ELECTRONIC RECYCLING FACTS & HELP

What we are offering

Peace of mind, knowing that asset recycling is being managed through a network of 100’s companies that meet the highest standards of regulatory compliance, and represent the vanguard of a whole new ‘urban mining’ industry.

 

Who we are
Electronic-Recycling-Facts

Ontario Electronic Stewardship (OES), a not-for-profit industry organization, oversees the responsible reuse and recycling of end-of-life
electronics through a program that includes hundreds of OES-approved collection sites and numerous other affiliate sties – retail, non-profit, commercial and municipal – across the province.

The program was developed with Waste Diversion Ontario, on behalf of the Ontario government, under the Waste Diversion Act 2002. The program helps protect human health, our water ways, road ways and natural environments while creating a cleaner environmental future for Ontarians.

The OES program is regulated and meets rigorous standards. OES service providers must adhere to strict regulations and use a variety of techniques to ensure sensitive data is destroyed in the recycling process.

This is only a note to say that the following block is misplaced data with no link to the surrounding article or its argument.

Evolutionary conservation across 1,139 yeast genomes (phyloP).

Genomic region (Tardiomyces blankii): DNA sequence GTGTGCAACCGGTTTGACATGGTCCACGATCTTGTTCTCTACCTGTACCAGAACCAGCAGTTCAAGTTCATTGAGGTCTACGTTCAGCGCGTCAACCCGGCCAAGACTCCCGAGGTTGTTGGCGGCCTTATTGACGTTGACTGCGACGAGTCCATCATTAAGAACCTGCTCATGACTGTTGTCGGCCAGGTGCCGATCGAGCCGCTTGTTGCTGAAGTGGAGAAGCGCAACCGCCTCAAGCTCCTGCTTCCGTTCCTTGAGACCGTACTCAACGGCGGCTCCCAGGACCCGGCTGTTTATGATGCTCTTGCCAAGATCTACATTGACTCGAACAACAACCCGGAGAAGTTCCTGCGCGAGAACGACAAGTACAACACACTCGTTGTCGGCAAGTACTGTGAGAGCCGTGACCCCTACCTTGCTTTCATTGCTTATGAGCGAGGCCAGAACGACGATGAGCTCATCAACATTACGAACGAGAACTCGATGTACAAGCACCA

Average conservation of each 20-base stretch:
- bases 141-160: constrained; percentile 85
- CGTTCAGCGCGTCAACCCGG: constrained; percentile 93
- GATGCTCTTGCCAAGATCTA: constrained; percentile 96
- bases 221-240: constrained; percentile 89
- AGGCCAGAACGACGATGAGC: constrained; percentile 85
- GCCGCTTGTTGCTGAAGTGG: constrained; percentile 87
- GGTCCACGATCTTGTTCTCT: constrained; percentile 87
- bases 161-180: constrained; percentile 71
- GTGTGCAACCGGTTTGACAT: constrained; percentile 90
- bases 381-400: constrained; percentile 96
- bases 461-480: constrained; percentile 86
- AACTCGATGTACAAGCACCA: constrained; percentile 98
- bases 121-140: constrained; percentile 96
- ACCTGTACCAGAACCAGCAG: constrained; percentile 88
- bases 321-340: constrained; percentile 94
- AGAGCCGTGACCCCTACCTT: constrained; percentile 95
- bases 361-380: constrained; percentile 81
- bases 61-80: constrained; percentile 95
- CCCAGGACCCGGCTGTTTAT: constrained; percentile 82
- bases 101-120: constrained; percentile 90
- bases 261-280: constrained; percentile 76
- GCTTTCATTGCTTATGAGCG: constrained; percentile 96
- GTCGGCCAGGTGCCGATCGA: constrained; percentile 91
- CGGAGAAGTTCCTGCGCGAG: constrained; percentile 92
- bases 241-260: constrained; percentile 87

Fast facts

    • Hundreds of approved, verified (municipal, retail/not-for-profit)—permanent and event-based—collection sites province wide.
    • Collectors and processors all operate under safe and controlled working conditions regulated by rigorous health and environmental standards.
    • Contracts of service providers with OES obligate destruction of sensitive company information and data in the recycling process.
    • No-charge drop off.
    • Accepted electronic and electrical equipment includes: computers, monitors, projectors, printers, fax machines, PDAs, phone systems, cell phones, cameras, radios, stereo equipment and TVs.
    • E-waste contains valuable materials like base and precious metals, along with glass and plastics, which can be safely reclaimed and reprocessed to manufacture new products.
    • Since the program began operations in April, 2009, OES has diverted more than 250,000 tonnes (and growing) of e-waste, from Ontario’s landfill.